I-680 chase in Jan. violated YPD policy
Two city officers violated departmental policy and the city’s code of conduct and will get five days off without pay for a police chase through the city in January.
Lt. Douglas Bobovnyik and Lt. Jason Simon are suspended without pay from Saturday through March 23 after an internal-affairs review.
Both officers signed a form waiving a predetermination hearing and grievance procedures and accepted the discipline from Chief Jimmy Hughes.
Neither officer will be permitted to work as a city officer or perform any side police work during the suspension.
According to information obtained from city records, the officers were suspended for violations of the city’s pursuit policy and violations of the city’s code of conduct.
Hughes was not available to comment Thursday.
According to the internal-affairs investigation, Simon was traveling in the area of Salt Springs Road and Tyrell Avenue on the city’s West Side on Jan. 13 with a civilian ride-along passenger in the vehicle when he noticed a car fail to make a complete stop at a stop sign and also fail to use a turn signal when turning onto Salt Springs.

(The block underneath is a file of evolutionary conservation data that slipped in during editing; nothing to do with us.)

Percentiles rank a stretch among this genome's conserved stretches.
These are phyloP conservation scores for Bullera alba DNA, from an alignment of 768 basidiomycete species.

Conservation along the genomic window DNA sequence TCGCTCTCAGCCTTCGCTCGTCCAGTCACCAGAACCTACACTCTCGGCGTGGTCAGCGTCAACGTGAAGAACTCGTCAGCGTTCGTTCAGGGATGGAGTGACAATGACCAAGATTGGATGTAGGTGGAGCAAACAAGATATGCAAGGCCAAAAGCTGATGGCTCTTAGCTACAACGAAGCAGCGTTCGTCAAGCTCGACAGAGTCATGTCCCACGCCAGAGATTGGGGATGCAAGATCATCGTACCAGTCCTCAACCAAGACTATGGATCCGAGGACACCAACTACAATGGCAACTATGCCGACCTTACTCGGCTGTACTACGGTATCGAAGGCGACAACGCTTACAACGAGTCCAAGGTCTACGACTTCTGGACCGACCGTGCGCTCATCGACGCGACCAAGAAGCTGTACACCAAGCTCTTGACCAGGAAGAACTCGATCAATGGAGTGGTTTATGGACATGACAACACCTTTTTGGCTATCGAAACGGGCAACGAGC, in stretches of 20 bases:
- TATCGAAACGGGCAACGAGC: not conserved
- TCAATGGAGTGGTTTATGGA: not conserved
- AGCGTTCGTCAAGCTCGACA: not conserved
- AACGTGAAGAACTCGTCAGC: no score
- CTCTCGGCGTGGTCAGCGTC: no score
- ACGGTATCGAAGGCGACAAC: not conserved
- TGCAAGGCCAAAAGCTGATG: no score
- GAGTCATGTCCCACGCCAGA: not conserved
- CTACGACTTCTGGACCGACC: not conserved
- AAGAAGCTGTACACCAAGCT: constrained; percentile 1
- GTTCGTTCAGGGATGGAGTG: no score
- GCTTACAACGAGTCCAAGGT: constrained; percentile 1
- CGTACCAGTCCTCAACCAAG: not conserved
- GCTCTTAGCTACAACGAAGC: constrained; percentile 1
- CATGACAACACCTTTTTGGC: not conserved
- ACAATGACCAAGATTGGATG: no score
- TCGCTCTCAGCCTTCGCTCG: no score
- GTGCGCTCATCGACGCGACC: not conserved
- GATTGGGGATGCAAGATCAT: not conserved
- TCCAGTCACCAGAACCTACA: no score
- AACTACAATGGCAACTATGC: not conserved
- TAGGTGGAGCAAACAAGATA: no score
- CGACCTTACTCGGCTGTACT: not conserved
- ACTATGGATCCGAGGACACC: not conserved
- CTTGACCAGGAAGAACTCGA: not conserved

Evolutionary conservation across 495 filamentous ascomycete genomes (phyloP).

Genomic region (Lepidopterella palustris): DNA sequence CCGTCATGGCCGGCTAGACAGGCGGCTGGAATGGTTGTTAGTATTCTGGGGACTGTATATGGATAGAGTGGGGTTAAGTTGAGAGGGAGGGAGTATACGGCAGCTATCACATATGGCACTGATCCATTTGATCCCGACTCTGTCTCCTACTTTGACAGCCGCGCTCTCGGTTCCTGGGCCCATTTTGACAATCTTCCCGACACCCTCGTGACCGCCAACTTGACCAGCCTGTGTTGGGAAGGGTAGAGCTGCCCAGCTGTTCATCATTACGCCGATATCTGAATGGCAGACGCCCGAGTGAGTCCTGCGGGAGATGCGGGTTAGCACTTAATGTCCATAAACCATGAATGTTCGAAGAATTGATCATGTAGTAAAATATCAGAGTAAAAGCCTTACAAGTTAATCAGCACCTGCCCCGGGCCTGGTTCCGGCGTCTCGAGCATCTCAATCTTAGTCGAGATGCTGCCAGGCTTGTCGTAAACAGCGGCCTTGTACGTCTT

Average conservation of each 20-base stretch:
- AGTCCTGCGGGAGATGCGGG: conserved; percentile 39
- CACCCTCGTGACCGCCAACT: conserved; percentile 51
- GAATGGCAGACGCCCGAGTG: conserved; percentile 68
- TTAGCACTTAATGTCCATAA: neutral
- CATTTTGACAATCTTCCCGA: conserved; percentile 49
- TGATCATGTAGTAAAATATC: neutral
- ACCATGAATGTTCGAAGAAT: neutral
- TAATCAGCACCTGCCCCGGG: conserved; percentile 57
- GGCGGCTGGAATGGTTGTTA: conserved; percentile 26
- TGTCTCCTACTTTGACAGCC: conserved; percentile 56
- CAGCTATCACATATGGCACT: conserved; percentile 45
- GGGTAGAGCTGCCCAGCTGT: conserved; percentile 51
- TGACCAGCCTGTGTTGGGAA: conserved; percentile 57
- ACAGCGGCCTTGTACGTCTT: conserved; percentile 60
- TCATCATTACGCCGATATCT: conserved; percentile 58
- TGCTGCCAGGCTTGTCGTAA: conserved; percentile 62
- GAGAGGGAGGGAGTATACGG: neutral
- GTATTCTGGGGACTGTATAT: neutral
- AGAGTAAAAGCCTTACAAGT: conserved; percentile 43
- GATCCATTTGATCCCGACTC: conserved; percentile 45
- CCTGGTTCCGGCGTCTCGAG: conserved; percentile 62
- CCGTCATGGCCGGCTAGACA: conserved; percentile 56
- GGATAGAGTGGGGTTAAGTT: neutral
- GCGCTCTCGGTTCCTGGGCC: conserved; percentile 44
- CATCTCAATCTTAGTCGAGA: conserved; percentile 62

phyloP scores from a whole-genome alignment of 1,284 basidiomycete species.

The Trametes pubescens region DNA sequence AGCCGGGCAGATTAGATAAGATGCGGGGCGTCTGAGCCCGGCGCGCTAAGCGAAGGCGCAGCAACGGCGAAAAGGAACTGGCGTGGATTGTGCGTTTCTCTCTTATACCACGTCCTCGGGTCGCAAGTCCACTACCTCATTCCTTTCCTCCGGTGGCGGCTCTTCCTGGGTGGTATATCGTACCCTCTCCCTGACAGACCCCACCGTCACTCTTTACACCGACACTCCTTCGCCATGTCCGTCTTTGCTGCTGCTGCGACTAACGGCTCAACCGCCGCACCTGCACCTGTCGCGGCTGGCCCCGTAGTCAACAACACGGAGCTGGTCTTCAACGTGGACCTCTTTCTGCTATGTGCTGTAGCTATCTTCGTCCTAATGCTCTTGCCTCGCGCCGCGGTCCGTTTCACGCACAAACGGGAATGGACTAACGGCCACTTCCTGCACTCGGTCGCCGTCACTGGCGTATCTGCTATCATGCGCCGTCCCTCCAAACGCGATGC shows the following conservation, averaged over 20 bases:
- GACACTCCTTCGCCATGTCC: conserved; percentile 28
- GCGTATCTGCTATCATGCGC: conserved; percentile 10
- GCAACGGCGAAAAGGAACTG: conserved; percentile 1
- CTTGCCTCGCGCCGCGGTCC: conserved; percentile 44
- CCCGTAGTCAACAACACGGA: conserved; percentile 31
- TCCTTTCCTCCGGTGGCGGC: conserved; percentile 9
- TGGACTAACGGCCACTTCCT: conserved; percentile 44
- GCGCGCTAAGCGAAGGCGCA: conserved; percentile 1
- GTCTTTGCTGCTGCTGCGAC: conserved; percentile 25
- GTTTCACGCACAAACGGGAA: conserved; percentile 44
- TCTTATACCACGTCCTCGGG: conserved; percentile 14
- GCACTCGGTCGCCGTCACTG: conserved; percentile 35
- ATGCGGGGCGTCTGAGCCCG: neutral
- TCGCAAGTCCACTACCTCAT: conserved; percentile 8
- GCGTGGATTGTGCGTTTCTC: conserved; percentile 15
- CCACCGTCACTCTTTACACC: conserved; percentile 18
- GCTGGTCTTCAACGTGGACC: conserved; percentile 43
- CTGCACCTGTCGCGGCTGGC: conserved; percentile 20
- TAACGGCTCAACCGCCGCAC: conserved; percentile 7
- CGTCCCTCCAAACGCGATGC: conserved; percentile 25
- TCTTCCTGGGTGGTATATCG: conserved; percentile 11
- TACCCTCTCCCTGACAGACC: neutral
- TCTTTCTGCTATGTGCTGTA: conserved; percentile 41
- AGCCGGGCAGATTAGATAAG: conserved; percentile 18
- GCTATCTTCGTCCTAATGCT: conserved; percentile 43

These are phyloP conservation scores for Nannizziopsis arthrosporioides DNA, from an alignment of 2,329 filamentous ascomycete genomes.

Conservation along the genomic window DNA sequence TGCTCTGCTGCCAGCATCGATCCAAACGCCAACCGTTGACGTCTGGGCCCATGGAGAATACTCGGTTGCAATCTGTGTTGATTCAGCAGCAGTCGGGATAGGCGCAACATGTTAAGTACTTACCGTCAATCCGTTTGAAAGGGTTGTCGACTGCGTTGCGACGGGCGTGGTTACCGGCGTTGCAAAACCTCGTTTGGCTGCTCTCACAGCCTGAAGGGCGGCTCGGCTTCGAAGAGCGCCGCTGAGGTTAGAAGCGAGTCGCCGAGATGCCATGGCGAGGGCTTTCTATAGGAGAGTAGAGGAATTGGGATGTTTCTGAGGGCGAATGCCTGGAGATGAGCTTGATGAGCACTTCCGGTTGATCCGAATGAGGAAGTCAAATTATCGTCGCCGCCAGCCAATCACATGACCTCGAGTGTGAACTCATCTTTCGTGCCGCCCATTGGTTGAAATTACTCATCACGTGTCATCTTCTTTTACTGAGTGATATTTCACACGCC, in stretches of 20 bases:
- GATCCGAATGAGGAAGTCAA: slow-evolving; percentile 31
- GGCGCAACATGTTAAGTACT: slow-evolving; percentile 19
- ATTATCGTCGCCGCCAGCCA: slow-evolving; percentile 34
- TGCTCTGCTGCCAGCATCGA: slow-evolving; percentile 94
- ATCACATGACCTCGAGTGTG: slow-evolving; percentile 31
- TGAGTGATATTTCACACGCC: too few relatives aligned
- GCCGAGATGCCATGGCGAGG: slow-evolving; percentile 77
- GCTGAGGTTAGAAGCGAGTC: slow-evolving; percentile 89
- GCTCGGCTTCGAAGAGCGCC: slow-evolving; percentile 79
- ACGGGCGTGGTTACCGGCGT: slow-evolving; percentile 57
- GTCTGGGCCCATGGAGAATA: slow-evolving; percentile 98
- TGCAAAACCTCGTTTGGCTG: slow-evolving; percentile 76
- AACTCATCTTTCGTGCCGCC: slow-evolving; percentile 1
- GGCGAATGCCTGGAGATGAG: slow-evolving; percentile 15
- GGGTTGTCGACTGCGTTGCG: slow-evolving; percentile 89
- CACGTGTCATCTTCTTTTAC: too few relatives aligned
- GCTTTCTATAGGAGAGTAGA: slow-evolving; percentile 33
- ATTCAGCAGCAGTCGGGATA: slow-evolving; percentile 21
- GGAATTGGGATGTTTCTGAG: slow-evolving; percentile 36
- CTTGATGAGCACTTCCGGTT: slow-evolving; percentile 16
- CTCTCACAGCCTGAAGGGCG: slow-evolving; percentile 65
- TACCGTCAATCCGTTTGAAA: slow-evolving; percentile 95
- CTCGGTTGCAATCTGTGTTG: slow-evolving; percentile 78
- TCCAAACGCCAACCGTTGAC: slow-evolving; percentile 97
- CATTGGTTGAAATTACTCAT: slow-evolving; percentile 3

The investigation determined that Simon pursed the vehicle even after the car entered Interstate 680 going the wrong direction.
According to the report, Simon and the suspect car were traveling southbound on I-680 in the northbound lane.
The report goes on to say that Bobovnyik was traveling north on I-680 en route to assist Simon but reversed his position when he noticed Simon chasing the car in the wrong direction on 680. Bobovnyik began trailing Simon and the pursued auto.
The pursuit continued at speeds reaching 80 to 100 mph on roads thinly covered with snow, according to the report.
The suspect car eventually crossed into the southbound lane of 680 and left the freeway at Western Reserve Road.
Other officers, including Boardman police units, joined the pursuit as the driver of the suspect car got back on the freeway northbound and ultimately crashed at the exit ramp at Salt Springs Road.
Internal-affairs officers investigating the pursuit said Simon and Bobovnyik should have realized the outcome of the pursuit, based on the driver’s actions in the suspect car, would be some type of accident, since the driver was traveling the wrong way.
The city’s pursuit policy, in part, states the following:
“All police officers of this department must always be aware that police motor-vehicle pursuits may result in traffic accidents involving the officer, the fleeing suspect, an innocent bystander or vehicle or any combination of these three.
“It is for these reasons that each officer must weigh the seriousness of the situation against the hazards to the health and welfare of other citizens.”